7,364 860 -
Prevalence of mental retardation in urban and rural populations of the goiter zone in Northwest India
Shailja Sharma, Sunil Kumar Raina, Ashok Kumar Bhardwaj, Sanjeev Chaudhary, Vipasha Kashyap, Vishav Chander
April-June 2016, 60(2):131-137
DOI:10.4103/0019-557X.184545  PMID:27350707
Background: The existence of an endemic goiter belt along the southern slopes of the Himalayas has been known for a long time. Prevalence of neonatal hypothyroidism is high and there has been little work on the prevalence of mental retardation in this part of India. Objective: The study was conducted with the aim to know the prevalence of mental retardation in the urban and rural populations of Himachal Pradesh, India and to generate a hypothesis on the differential distribution (geographical) of mental retardation. Methods: This cross-sectional study was conducted in the rural and urban areas of the district of Kangra, Himachal Pradesh, India among children of 1-10 years of age. In the first phase, the children in the age group of 1-10 years were screened for mental retardation using the Ten Questions Screen, whereas in the second phase the suspects were evaluated clinically. Results: The prevalence of mental retardation was found to be 1.71% in the study population with higher prevalence (3.3%) in the 73-120 months age group. The prevalence was higher among the males in all study populations [rural: 1.9%, urban (nonslum): 1.6%, and urban slum: 7.14%). The prevalence was similar among the urban (nonslum) (1.75%) and rural (1.11%) populations, whereas it was higher (4%) in the urban slum population. A prevalence of 2% was seen in families from the lower middle class and 1.8% among families from the lower class in the rural population, whereas a prevalence of 2% was seen among lower middle class families of urban (nonslum) areas. Conclusion: The prevalence of mental retardation was higher in our study than in other parts of the country. The study concludes with the hypothesis that the prevalence of mental retardation is differentially distributed geographically with socioeconomic factors being important predictors.
  7,394 518 1
A study on utilization of Janani Suraksha Yojana and its association with institutional delivery in the state of West Bengal, India
Dipta K Mukhopadhyay, Sujishnu Mukhopadhyay, Sarmila Mallik, Susmita Nayak, Asit Kumar Biswas, Akhil Bandhu Biswas
April-June 2016, 60(2):118-123
DOI:10.4103/0019-557X.184543  PMID:27350705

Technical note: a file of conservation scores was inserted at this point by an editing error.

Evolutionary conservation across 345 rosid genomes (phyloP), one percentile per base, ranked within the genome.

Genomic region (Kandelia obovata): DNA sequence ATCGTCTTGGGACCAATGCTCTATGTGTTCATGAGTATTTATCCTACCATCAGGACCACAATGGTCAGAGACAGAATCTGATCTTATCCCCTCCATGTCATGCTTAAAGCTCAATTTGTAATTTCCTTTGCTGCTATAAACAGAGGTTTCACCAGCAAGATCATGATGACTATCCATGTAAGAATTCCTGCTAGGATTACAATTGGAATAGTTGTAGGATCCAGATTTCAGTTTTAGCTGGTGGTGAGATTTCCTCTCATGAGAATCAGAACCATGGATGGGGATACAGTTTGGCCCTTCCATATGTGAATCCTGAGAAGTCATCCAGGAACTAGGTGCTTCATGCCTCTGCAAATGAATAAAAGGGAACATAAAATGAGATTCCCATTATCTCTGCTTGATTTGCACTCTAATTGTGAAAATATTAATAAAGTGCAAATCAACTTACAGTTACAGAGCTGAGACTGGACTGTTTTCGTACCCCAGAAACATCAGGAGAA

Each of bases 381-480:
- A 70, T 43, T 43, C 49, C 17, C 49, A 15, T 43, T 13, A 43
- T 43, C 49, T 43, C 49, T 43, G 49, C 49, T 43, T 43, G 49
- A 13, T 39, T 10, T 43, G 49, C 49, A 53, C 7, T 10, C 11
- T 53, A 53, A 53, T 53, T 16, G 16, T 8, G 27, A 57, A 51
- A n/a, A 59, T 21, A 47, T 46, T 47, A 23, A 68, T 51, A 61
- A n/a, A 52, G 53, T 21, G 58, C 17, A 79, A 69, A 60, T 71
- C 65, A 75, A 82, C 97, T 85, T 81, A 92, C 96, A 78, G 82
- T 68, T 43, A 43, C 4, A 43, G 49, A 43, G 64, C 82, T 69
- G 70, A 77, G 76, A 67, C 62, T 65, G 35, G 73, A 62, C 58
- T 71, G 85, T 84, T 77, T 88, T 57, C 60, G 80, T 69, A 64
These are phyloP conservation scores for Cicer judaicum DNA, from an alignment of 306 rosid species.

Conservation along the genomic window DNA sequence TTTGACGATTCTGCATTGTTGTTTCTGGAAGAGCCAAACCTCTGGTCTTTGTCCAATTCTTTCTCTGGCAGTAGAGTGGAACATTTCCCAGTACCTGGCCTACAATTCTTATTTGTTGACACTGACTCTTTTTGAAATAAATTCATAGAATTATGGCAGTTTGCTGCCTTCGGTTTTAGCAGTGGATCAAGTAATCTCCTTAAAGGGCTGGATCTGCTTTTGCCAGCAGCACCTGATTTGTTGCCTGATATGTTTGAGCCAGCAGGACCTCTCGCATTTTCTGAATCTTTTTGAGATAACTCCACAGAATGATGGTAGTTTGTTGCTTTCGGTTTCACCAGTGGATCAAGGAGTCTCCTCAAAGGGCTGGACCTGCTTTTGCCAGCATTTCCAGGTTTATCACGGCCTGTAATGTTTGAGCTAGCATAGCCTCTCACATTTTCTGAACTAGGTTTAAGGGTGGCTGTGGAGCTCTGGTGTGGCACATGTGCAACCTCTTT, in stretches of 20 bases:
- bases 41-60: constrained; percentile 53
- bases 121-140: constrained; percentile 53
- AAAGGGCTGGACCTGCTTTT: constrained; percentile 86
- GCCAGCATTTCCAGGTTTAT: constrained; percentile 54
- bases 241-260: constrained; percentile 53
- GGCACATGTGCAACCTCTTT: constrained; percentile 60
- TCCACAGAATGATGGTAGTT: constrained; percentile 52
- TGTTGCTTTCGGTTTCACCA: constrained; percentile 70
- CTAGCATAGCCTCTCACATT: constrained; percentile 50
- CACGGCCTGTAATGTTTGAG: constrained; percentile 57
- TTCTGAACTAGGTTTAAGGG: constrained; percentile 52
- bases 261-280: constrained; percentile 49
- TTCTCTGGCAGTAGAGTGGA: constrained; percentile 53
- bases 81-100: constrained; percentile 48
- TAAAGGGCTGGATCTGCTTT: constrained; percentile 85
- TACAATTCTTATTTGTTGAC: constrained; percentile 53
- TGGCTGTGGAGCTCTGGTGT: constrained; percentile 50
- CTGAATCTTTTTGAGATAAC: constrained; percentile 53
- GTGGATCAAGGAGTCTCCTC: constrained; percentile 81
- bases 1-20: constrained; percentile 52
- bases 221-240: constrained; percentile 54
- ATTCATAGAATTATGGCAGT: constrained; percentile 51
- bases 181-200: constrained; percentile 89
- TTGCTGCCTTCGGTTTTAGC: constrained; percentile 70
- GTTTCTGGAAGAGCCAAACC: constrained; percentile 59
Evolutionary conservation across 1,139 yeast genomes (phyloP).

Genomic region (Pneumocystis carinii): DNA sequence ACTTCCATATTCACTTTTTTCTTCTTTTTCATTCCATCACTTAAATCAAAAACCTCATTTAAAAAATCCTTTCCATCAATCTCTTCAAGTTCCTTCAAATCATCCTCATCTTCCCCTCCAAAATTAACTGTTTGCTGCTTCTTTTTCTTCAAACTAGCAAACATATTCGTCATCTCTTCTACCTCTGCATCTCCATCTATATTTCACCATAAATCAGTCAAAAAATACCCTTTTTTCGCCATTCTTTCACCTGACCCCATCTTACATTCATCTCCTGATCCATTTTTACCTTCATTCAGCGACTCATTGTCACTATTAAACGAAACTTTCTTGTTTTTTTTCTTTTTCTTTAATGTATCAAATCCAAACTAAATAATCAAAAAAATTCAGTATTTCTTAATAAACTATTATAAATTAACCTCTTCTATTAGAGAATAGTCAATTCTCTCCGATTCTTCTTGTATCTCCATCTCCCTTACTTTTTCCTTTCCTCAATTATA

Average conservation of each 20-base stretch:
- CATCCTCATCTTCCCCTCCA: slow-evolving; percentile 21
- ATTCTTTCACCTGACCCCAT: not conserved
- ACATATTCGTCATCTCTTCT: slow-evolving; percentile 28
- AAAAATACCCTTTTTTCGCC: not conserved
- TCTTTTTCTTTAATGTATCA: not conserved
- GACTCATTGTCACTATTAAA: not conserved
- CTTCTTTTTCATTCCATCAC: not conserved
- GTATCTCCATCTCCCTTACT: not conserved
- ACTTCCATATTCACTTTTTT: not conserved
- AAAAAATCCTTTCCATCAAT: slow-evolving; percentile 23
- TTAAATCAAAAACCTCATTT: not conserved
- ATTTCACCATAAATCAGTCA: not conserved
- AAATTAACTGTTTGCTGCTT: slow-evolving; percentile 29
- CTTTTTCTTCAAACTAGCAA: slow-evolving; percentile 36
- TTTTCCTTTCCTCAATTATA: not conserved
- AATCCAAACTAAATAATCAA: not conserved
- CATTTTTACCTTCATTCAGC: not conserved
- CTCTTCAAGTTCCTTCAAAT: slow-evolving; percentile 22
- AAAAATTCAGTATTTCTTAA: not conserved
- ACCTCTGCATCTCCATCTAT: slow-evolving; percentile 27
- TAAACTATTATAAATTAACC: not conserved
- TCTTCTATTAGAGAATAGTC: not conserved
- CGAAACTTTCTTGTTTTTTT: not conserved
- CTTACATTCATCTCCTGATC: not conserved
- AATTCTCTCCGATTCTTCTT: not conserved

Background: India launched the Janani Suraksha Yojana (JSY) on the principles of conditional cash transfer providing monetary incentive to needy women to improve access to institutional childbirth. Objectives: This study was conducted among JSY-eligible women who delivered between April 2012 and June 2012 to assess the utilization of cash incentives toward institutional delivery, along with other associated factors influencing institutional delivery. Methods: It was a cross-sectional, descriptive study conducted between July 2012 and May 2013 on 946 women selected through stratified random sampling of subcentres from better and worse performing districts of West Bengal. Results: 74.7% of the study population was JSY-eligible. 90.2% of those who took three antenatal check-ups (ANCs) and 36.8% JSY-noneligible women received cash. Government institutions were preferred for childbirth among all groups irrespective of JSY eligibility, receipt of cash, and number of antenatal visits. Overall, 78.8% opted for institutional delivery if they had received cash, which was significantly more than those who did not (64.5%). JSY-eligible women were 1.5 times more likely to deliver in government institutions compared to JSY-noneligible women. With no incentive, the likelihood of institutional delivery was halved. The distance of a 24 Χ 7 delivery hub beyond 5 km (74.8% vs. 81.8%), the religion of Islam (62.7% vs. 83.2%), and multiparity (63.9% vs. 83.6%) were significant deterring factors. Conclusion: Despite some inclusion and exclusion errors, cash incentive under JSY was associated with increased institutional delivery, especially in government institutions though there were other factors influencing the decision as well.